Forbes.com Among Publishers Experimenting with Lead Gen

Online lead generation has gotten a bad name lately, but the process of harvesting information on interested consumers remains an accepted means of selling, and well-known brands continue to be associated with it. Forbes.com is one. The publisher has partnered with lead gen service Matchpoint to run form-based units on its site, allowing readers to connect with companies advertising online banking or credit card offers.

“Get Trading Sites to Compete for You!” screams one Matchpoint ad on Forbes.com placed alongside other lead-generating units such as a “Credit Card Center” powered by CreditCards.com and a “special advertising” drop-down list of links to an array of information request forms for mortgages, online colleges and life insurance.

Forbes.com acknowledged it is experimenting with lead gen advertising along with other new ad formats, but it is not a big part of its business, according to a company spokeswoman.

The Matchpoint ad forms require consumers to provide two data points: an e-mail address and zip code. Forms presented on the Matchpoint site, however, can include several additional questions determined by advertiser criteria in order to better qualify consumer leads. Through the pay-per-lead auction platform, advertisers place bids on leads matching their request.

“You get to make your bid contingent on the consumer answering a number of different questions,” said Matchpoint President Peter Adams.

Matchpoint gives Forbes.com and other publisher partners a cut of the revenue collected from advertisers bidding on sales leads their sites attract; the share depends on partner size and volume of leads generated. Adams presents the service as an alternative to Google AdSense, used by countless publishers in the advertising network to collect additional ad dollars.

Forbes.com chose another Google alternative when it signed an exclusive agreement in February with Quigo to run its contextual text ads on the site.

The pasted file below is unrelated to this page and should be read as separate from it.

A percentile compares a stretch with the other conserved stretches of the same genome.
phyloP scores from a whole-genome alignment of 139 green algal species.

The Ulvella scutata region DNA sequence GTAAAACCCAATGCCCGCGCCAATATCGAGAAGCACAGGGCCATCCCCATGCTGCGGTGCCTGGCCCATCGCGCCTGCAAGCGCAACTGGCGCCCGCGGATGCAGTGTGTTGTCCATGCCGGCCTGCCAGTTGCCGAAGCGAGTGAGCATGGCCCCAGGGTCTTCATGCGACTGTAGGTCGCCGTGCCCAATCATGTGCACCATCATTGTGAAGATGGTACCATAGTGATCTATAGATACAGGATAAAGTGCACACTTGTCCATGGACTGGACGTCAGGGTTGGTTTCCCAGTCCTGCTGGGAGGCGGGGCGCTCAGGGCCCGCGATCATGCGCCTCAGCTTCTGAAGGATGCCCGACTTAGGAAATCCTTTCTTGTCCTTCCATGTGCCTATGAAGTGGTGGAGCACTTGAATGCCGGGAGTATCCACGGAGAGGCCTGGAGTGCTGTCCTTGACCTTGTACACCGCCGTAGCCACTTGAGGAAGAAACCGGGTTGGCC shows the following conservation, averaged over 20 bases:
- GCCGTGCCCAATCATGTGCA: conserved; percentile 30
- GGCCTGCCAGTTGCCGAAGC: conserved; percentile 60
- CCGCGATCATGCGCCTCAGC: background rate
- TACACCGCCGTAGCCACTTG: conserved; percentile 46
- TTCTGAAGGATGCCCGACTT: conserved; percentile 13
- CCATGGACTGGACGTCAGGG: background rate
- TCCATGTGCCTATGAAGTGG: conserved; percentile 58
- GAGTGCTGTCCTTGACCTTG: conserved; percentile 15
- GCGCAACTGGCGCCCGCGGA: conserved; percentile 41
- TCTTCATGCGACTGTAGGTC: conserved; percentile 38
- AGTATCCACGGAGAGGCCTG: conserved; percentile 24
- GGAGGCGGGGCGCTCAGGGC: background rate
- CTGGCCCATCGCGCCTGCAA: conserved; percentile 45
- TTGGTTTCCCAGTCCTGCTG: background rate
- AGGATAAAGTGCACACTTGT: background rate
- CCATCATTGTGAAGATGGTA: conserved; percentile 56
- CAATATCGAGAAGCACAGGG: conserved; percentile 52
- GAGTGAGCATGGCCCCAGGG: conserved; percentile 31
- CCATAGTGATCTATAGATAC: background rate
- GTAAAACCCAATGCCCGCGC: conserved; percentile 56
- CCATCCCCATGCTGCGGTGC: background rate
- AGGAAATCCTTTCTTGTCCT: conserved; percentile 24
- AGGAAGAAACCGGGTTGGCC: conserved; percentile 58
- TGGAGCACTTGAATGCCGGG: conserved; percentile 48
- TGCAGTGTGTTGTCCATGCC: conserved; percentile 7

Microsoft is also joining the lead gen game, having recently introduced a widget-style ad format for its health search portal. The goal is to drive sales leads for health advertisers including Diet.com, eHealthInsurance.com and Medifast.

“Publishers that have lots of content and page views are trying to find ways to generate additional dollars that are typically being allocated to search engine marketing,” said Adams. “Lead generation is enabling that because the budgets are effectively the same ones advertisers are using for search to largely do lead generation, so alternative forms of lead generation are hitting that same bucket.”

Lead quality is of growing importance to marketers using lead gen services; to ensure consumer interest, Matchpoint vets leads it collects by sending them an e-mail confirmation they must respond to before the leads are put up for auction. If consumers agree to be matched to one of up to five highest-bidding advertisers, those advertisers can contact the consumer via e-mail twice in a 30-day period through Matchpoint’s system. Acting as a proxy, the company never provides personal information about consumers, thus protecting their privacy.

The Federal Trade Commission has been investigating the lead gen sector as a whole, and is focusing on the practice of giving consumers incentives like free Apple iPods to provide personal information to lead generation services.

An overarching concern about lead generation, however, is personal data privacy. The Interactive Advertising Bureau Lead Generation Committee has begun tackling the issue by creating data transfer best practices the group proposes companies adopt by April 2008. The guidelines call for lead gen firms to secure consumer data when sold or passed from one firm to another through encryption and standard, secure technologies.

Adams said Matchpoint does not sell leads. “That’s how we avoid a lot of the potential pitfalls we’ve seen in the lead gen marketplace,” he continued.

Pitfalls remain, however. The fact is other lead generation services can employ Matchpoint’s system to drive traffic to their own business-finding sites, sending the user down a lead gen rabbit hole. For instance, a search for “cleaners” in White Plains, NY resulted in a singular advertiser, The Done Right directory of local home improvement services. Not only does the site require an additional search by the user, its database doesn’t include White Plains.

Matchpoint is among many seeking to cash in on the growing online local ad market, and Adams believes its site could supplant Google or yellow pages searches as a preferred method of finding businesses like pest control services, fitness centers or lasik eye surgeons. The company just launched a self-service system designed for local businesses.

“We are absolutely going after the long tail of advertisers… very much like you see in the search advertising model,” said Adams.

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